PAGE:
That’s certainly the case for me. As a single mother myself, supporting women in crisis isn’t just a job, it’s providing a voice and a lifeline to women, who in different circumstances could be me. It’s personal.
It’s the same for the work I do as a journalist, specialising in reproductive rights and donor conception. For me, advocating for and sharing the experiences of single women and donor-conceived children isn’t a concept, it’s my life.
So, given the emotional load created by their work, why is self-care so low down on the list of priorities for women in NFPs?
Well, look at what I’ve told you about myself. From what I have written so far, you know that I am communications manager with a charity that supports single mothers, and that I am a journalist who writes about issues related to assisted reproduction. I haven’t told you that I play the guitar, that I love jigsaw puzzles, I haven’t told you about my travels, or that I have watched every episode of Gilmore Girls – many, many times.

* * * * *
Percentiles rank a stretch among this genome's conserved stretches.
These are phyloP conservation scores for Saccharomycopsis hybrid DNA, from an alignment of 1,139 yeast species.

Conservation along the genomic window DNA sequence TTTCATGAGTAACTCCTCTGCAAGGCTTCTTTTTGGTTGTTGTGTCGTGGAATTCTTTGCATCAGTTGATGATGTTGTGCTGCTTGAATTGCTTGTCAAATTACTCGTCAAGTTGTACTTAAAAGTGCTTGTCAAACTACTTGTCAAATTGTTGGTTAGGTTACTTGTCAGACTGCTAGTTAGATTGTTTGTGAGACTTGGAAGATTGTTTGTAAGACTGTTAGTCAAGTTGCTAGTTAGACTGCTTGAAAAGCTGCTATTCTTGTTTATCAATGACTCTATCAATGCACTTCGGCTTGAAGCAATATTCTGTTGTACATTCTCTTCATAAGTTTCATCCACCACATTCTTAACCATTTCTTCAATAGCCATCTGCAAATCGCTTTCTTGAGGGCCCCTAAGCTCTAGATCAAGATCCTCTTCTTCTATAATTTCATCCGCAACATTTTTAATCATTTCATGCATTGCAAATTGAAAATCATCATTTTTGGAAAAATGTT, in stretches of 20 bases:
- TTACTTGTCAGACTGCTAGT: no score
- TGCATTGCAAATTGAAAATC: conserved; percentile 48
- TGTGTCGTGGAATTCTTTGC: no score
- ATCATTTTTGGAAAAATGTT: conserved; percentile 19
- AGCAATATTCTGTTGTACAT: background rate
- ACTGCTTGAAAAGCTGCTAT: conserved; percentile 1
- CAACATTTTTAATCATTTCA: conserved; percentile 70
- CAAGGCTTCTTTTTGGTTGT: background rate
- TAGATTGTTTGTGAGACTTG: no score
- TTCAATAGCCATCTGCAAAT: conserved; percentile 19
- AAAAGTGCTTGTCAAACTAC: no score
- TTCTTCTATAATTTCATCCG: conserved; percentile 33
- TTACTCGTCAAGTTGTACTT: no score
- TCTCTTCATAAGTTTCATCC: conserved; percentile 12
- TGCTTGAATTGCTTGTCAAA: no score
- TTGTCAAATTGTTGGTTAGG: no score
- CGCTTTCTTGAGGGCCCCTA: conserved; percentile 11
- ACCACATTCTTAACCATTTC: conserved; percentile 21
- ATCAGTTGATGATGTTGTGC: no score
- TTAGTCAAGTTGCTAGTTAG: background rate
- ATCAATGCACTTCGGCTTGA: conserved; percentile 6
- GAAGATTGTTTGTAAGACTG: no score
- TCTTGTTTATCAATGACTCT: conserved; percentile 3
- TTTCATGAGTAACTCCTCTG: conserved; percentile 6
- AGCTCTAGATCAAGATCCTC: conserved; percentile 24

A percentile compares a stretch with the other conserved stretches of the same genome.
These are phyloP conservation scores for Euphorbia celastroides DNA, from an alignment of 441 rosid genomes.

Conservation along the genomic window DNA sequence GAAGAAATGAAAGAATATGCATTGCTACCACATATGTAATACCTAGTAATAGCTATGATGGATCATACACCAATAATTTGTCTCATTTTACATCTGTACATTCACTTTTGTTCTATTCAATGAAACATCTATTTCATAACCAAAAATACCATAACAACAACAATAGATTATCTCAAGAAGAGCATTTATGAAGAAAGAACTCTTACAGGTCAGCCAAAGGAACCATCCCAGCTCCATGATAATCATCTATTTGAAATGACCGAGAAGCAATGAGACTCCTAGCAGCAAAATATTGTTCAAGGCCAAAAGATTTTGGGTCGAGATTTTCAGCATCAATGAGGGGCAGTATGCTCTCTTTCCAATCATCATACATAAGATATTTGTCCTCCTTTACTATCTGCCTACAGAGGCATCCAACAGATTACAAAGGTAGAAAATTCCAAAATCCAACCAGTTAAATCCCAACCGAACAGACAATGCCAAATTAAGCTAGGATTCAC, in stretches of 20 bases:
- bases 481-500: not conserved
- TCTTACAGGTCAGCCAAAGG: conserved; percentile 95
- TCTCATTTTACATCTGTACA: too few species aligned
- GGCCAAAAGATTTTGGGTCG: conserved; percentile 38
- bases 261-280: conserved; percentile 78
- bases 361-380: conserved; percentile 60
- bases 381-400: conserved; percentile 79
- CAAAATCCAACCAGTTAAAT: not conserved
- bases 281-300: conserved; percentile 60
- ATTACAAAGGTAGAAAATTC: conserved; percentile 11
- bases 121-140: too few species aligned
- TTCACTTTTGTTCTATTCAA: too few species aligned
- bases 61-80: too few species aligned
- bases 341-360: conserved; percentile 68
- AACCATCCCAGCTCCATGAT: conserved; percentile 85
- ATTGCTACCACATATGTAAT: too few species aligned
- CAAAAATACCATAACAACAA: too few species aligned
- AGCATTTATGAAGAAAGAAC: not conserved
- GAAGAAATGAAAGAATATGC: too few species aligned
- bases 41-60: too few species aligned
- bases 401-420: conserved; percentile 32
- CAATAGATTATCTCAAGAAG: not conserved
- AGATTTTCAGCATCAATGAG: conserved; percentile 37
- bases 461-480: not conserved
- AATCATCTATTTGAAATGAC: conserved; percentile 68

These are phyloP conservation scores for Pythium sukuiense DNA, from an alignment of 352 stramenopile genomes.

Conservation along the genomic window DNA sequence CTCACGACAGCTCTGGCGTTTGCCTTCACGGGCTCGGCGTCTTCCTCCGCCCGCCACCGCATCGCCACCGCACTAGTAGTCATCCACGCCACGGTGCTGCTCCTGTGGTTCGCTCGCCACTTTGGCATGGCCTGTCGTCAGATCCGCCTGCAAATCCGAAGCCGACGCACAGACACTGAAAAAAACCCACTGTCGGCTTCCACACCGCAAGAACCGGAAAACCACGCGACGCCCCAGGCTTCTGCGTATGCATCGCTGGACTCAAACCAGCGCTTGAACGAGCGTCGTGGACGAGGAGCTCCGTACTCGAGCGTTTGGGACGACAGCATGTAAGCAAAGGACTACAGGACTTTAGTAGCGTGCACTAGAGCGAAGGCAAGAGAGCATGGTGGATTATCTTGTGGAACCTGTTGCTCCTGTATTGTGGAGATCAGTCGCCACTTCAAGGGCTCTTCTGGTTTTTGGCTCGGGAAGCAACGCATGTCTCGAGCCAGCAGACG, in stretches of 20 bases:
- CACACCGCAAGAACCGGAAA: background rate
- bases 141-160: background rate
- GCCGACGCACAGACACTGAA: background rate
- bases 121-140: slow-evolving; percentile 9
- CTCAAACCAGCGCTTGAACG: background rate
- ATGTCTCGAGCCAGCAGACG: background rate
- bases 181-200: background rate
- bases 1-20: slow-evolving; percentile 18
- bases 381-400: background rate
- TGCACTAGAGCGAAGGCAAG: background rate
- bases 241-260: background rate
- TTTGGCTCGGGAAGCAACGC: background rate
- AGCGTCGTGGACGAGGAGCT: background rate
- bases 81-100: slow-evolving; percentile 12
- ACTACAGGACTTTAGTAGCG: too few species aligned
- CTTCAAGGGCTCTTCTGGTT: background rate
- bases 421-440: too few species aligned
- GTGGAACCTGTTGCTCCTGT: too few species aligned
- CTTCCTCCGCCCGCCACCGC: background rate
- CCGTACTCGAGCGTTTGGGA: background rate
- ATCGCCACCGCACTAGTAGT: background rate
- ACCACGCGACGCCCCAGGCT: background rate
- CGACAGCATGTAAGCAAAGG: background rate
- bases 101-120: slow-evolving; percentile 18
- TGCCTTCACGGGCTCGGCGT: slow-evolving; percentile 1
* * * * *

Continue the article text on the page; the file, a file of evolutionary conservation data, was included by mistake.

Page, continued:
I defined myself by how I help others. And that’s a large part of the problem.
Things are gradually changing now, but I grew up like most women, in a society that rewards women who are the peacemakers; that tells us being the best version of ourselves is caring for others, supporting those around us; being loving and gentle and kind. We’re told in a million different ways that the role of women is to be supportive, and certainly to never stand up and say “what about me?”
Because of this, there’s a reluctance to seek help or prioritise self-care.
How can I complain about having to organise and host the extended family Christmas dinner, when I’ve just comforted a mother who is homeless and hungry, and who doesn’t know how she’s going to explain to her child that there will be no presents on Christmas morning?